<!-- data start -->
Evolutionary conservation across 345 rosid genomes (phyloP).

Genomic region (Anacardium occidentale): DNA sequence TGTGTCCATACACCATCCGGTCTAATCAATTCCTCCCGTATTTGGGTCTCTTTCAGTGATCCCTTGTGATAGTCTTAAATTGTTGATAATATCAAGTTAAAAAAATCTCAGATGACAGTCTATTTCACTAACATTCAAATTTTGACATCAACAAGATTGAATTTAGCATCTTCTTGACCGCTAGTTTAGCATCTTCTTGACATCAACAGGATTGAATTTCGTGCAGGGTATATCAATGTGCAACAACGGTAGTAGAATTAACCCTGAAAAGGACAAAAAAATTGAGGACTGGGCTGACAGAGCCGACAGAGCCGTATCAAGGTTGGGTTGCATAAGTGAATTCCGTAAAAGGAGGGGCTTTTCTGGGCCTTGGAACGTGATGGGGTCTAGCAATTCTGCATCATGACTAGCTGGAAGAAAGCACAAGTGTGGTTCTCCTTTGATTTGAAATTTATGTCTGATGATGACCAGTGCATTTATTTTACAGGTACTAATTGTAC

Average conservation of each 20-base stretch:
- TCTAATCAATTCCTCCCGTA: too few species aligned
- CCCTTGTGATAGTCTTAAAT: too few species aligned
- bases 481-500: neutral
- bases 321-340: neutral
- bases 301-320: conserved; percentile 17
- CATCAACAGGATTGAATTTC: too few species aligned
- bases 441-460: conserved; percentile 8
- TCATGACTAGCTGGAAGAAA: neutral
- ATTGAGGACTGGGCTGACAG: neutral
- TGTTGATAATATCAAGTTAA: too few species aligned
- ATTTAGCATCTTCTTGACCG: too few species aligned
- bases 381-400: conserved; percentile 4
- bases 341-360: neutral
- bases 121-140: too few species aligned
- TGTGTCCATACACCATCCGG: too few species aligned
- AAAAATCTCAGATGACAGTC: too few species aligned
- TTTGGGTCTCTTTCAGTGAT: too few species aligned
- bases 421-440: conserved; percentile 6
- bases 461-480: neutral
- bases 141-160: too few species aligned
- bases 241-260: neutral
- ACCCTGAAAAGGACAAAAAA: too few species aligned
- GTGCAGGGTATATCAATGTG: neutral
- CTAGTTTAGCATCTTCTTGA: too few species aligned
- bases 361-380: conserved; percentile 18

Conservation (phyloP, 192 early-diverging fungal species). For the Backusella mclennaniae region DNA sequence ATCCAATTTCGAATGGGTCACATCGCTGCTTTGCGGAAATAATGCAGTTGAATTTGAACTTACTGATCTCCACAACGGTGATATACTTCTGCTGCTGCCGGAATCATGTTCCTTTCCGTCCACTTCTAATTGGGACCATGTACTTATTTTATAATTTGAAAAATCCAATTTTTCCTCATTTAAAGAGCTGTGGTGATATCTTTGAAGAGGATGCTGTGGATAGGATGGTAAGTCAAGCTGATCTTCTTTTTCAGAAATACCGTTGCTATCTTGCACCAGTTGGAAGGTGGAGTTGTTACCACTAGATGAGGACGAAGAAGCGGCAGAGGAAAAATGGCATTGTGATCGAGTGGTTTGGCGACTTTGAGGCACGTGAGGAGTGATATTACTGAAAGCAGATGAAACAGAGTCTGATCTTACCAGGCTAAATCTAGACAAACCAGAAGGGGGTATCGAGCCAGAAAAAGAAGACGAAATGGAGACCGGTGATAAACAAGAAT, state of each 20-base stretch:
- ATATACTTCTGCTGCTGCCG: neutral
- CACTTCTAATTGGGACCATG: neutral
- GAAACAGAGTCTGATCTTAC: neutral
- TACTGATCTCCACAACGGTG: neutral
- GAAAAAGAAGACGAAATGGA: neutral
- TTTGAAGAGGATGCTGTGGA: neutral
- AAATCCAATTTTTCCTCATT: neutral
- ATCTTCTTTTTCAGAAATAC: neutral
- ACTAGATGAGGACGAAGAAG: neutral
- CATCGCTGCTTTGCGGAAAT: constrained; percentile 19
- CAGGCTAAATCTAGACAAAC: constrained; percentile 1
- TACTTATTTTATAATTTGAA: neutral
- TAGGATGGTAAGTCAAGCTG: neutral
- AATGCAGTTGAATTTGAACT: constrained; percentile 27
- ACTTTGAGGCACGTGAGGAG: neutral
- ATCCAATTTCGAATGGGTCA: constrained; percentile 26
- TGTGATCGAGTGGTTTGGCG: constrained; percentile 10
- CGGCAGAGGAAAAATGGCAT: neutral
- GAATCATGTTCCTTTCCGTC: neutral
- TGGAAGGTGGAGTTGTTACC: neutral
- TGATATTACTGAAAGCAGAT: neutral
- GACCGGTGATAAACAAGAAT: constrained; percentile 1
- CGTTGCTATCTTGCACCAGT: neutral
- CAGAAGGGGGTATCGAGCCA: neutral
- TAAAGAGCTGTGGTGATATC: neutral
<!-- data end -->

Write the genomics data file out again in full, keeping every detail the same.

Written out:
Evolutionary conservation across 345 rosid genomes (phyloP).

Genomic region (Anacardium occidentale): DNA sequence TGTGTCCATACACCATCCGGTCTAATCAATTCCTCCCGTATTTGGGTCTCTTTCAGTGATCCCTTGTGATAGTCTTAAATTGTTGATAATATCAAGTTAAAAAAATCTCAGATGACAGTCTATTTCACTAACATTCAAATTTTGACATCAACAAGATTGAATTTAGCATCTTCTTGACCGCTAGTTTAGCATCTTCTTGACATCAACAGGATTGAATTTCGTGCAGGGTATATCAATGTGCAACAACGGTAGTAGAATTAACCCTGAAAAGGACAAAAAAATTGAGGACTGGGCTGACAGAGCCGACAGAGCCGTATCAAGGTTGGGTTGCATAAGTGAATTCCGTAAAAGGAGGGGCTTTTCTGGGCCTTGGAACGTGATGGGGTCTAGCAATTCTGCATCATGACTAGCTGGAAGAAAGCACAAGTGTGGTTCTCCTTTGATTTGAAATTTATGTCTGATGATGACCAGTGCATTTATTTTACAGGTACTAATTGTAC

Average conservation of each 20-base stretch:
- TCTAATCAATTCCTCCCGTA: too few species aligned
- CCCTTGTGATAGTCTTAAAT: too few species aligned
- bases 481-500: neutral
- bases 321-340: neutral
- bases 301-320: conserved; percentile 17
- CATCAACAGGATTGAATTTC: too few species aligned
- bases 441-460: conserved; percentile 8
- TCATGACTAGCTGGAAGAAA: neutral
- ATTGAGGACTGGGCTGACAG: neutral
- TGTTGATAATATCAAGTTAA: too few species aligned
- ATTTAGCATCTTCTTGACCG: too few species aligned
- bases 381-400: conserved; percentile 4
- bases 341-360: neutral
- bases 121-140: too few species aligned
- TGTGTCCATACACCATCCGG: too few species aligned
- AAAAATCTCAGATGACAGTC: too few species aligned
- TTTGGGTCTCTTTCAGTGAT: too few species aligned
- bases 421-440: conserved; percentile 6
- bases 461-480: neutral
- bases 141-160: too few species aligned
- bases 241-260: neutral
- ACCCTGAAAAGGACAAAAAA: too few species aligned
- GTGCAGGGTATATCAATGTG: neutral
- CTAGTTTAGCATCTTCTTGA: too few species aligned
- bases 361-380: conserved; percentile 18

Conservation (phyloP, 192 early-diverging fungal species). For the Backusella mclennaniae region DNA sequence ATCCAATTTCGAATGGGTCACATCGCTGCTTTGCGGAAATAATGCAGTTGAATTTGAACTTACTGATCTCCACAACGGTGATATACTTCTGCTGCTGCCGGAATCATGTTCCTTTCCGTCCACTTCTAATTGGGACCATGTACTTATTTTATAATTTGAAAAATCCAATTTTTCCTCATTTAAAGAGCTGTGGTGATATCTTTGAAGAGGATGCTGTGGATAGGATGGTAAGTCAAGCTGATCTTCTTTTTCAGAAATACCGTTGCTATCTTGCACCAGTTGGAAGGTGGAGTTGTTACCACTAGATGAGGACGAAGAAGCGGCAGAGGAAAAATGGCATTGTGATCGAGTGGTTTGGCGACTTTGAGGCACGTGAGGAGTGATATTACTGAAAGCAGATGAAACAGAGTCTGATCTTACCAGGCTAAATCTAGACAAACCAGAAGGGGGTATCGAGCCAGAAAAAGAAGACGAAATGGAGACCGGTGATAAACAAGAAT, state of each 20-base stretch:
- ATATACTTCTGCTGCTGCCG: neutral
- CACTTCTAATTGGGACCATG: neutral
- GAAACAGAGTCTGATCTTAC: neutral
- TACTGATCTCCACAACGGTG: neutral
- GAAAAAGAAGACGAAATGGA: neutral
- TTTGAAGAGGATGCTGTGGA: neutral
- AAATCCAATTTTTCCTCATT: neutral
- ATCTTCTTTTTCAGAAATAC: neutral
- ACTAGATGAGGACGAAGAAG: neutral
- CATCGCTGCTTTGCGGAAAT: constrained; percentile 19
- CAGGCTAAATCTAGACAAAC: constrained; percentile 1
- TACTTATTTTATAATTTGAA: neutral
- TAGGATGGTAAGTCAAGCTG: neutral
- AATGCAGTTGAATTTGAACT: constrained; percentile 27
- ACTTTGAGGCACGTGAGGAG: neutral
- ATCCAATTTCGAATGGGTCA: constrained; percentile 26
- TGTGATCGAGTGGTTTGGCG: constrained; percentile 10
- CGGCAGAGGAAAAATGGCAT: neutral
- GAATCATGTTCCTTTCCGTC: neutral
- TGGAAGGTGGAGTTGTTACC: neutral
- TGATATTACTGAAAGCAGAT: neutral
- GACCGGTGATAAACAAGAAT: constrained; percentile 1
- CGTTGCTATCTTGCACCAGT: neutral
- CAGAAGGGGGTATCGAGCCA: neutral
- TAAAGAGCTGTGGTGATATC: neutral